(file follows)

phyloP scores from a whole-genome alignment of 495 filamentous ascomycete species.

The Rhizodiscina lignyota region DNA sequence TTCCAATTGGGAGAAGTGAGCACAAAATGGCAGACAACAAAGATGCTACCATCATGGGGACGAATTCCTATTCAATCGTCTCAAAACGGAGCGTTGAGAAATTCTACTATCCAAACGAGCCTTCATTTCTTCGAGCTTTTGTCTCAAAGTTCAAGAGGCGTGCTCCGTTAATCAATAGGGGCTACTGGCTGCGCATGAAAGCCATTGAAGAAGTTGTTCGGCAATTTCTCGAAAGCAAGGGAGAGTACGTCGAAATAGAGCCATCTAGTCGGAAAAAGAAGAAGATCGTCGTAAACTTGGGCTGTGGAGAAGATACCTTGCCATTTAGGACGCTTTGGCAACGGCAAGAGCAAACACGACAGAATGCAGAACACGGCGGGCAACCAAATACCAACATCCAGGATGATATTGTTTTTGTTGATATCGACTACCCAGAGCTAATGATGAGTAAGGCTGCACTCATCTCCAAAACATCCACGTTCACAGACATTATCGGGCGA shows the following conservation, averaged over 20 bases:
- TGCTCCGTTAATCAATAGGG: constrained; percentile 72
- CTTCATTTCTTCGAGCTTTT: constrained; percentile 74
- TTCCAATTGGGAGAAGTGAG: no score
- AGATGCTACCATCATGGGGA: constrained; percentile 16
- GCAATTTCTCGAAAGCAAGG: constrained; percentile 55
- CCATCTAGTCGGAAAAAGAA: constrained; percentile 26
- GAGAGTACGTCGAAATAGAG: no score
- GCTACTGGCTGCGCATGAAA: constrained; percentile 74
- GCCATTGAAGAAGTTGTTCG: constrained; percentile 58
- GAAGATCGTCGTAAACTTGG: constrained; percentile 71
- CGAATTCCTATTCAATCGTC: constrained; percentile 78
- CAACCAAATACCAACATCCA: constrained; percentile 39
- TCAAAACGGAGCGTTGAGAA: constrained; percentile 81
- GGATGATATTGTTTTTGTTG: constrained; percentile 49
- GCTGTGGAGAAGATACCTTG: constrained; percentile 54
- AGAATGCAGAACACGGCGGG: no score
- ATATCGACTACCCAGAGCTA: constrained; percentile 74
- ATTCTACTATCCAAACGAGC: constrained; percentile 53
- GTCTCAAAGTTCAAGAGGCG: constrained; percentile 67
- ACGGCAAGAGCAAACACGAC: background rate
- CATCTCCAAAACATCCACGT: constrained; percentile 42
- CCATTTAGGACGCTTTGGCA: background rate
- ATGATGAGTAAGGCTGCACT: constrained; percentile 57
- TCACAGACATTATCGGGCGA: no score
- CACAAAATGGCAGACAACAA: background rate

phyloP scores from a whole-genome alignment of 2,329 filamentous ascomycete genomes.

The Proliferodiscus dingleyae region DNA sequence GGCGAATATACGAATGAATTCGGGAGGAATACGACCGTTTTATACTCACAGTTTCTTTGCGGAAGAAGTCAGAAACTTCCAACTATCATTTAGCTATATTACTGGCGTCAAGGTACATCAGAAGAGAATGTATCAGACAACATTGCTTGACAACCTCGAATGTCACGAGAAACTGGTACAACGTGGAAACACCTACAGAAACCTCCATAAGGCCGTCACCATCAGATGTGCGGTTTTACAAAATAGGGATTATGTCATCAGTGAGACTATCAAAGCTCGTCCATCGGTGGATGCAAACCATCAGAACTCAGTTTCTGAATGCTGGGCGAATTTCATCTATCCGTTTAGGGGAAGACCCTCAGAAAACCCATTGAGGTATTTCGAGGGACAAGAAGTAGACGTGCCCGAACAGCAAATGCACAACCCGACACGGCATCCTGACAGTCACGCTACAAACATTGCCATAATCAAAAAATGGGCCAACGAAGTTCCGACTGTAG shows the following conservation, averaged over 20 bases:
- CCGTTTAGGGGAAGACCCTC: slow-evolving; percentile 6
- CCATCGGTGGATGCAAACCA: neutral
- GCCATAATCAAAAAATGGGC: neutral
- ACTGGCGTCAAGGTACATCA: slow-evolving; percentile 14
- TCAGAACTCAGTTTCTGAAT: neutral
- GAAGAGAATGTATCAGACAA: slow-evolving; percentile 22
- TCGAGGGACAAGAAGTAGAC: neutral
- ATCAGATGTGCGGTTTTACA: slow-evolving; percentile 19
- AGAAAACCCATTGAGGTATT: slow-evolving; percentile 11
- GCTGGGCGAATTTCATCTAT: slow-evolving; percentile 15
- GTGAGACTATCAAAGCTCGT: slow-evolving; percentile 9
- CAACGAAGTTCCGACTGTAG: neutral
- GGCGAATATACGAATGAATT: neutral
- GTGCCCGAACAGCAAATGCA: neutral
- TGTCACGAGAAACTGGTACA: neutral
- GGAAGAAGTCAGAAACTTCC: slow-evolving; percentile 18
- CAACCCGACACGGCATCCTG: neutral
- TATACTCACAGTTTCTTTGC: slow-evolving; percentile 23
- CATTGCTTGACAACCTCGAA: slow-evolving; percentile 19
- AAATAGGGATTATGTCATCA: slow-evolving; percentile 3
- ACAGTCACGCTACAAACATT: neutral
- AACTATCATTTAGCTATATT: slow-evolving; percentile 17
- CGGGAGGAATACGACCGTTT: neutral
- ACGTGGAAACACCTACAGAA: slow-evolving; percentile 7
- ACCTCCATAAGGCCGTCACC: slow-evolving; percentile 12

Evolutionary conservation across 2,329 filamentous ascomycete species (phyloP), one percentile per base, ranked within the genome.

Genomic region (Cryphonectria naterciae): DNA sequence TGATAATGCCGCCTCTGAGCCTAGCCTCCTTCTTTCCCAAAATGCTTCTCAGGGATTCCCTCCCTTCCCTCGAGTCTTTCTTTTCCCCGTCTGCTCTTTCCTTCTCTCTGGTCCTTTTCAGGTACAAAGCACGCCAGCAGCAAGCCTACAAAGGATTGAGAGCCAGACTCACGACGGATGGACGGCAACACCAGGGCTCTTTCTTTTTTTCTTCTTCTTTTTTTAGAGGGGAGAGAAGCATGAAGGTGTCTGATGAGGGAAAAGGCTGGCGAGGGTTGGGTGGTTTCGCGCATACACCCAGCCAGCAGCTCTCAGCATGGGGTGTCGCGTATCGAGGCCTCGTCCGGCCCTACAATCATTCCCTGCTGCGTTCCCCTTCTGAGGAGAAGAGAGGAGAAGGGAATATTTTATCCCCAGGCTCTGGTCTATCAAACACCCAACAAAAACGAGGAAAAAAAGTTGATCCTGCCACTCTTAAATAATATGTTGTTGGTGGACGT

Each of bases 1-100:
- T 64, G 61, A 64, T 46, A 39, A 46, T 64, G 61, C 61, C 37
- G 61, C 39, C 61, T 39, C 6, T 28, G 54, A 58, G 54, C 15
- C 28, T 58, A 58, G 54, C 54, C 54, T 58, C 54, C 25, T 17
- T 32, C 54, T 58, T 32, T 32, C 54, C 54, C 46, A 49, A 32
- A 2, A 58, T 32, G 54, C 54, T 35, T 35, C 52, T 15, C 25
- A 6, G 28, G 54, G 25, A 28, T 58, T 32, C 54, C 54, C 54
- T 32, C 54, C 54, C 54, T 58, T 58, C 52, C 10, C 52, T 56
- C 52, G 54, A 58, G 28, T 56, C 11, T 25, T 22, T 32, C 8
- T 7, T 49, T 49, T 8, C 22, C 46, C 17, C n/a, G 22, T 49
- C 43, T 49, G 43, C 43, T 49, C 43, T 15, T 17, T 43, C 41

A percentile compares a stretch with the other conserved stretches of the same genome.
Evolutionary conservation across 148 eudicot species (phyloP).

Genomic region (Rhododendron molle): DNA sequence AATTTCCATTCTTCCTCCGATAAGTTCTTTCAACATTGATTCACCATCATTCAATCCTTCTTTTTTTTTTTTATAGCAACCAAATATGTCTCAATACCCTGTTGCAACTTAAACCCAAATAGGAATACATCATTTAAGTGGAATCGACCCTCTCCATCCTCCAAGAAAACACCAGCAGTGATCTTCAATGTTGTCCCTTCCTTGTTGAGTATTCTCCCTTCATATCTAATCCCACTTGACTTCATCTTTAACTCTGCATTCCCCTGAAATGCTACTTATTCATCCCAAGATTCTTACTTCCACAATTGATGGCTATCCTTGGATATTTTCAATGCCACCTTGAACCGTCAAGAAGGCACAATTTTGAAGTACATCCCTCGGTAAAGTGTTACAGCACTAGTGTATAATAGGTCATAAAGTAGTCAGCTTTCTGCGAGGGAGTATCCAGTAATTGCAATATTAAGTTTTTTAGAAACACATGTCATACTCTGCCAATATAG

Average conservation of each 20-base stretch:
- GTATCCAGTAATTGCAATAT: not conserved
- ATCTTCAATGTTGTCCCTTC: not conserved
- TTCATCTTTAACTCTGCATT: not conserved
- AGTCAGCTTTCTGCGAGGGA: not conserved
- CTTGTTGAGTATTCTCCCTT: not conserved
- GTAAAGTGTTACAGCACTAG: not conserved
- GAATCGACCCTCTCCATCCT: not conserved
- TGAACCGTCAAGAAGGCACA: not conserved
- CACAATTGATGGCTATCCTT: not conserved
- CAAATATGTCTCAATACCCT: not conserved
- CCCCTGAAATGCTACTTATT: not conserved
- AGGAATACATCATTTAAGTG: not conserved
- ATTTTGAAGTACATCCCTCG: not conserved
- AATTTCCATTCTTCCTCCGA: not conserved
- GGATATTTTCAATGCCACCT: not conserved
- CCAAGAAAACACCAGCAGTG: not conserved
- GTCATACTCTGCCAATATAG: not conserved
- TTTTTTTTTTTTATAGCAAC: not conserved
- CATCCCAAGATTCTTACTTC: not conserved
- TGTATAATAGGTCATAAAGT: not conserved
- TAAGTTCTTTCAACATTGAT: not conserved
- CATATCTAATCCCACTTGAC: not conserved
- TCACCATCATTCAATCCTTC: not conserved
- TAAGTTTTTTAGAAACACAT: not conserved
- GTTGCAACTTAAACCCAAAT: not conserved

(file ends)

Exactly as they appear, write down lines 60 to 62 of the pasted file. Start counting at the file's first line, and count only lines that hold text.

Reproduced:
- C 28, T 58, A 58, G 54, C 54, C 54, T 58, C 54, C 25, T 17
- T 32, C 54, T 58, T 32, T 32, C 54, C 54, C 46, A 49, A 32
- A 2, A 58, T 32, G 54, C 54, T 35, T 35, C 52, T 15, C 25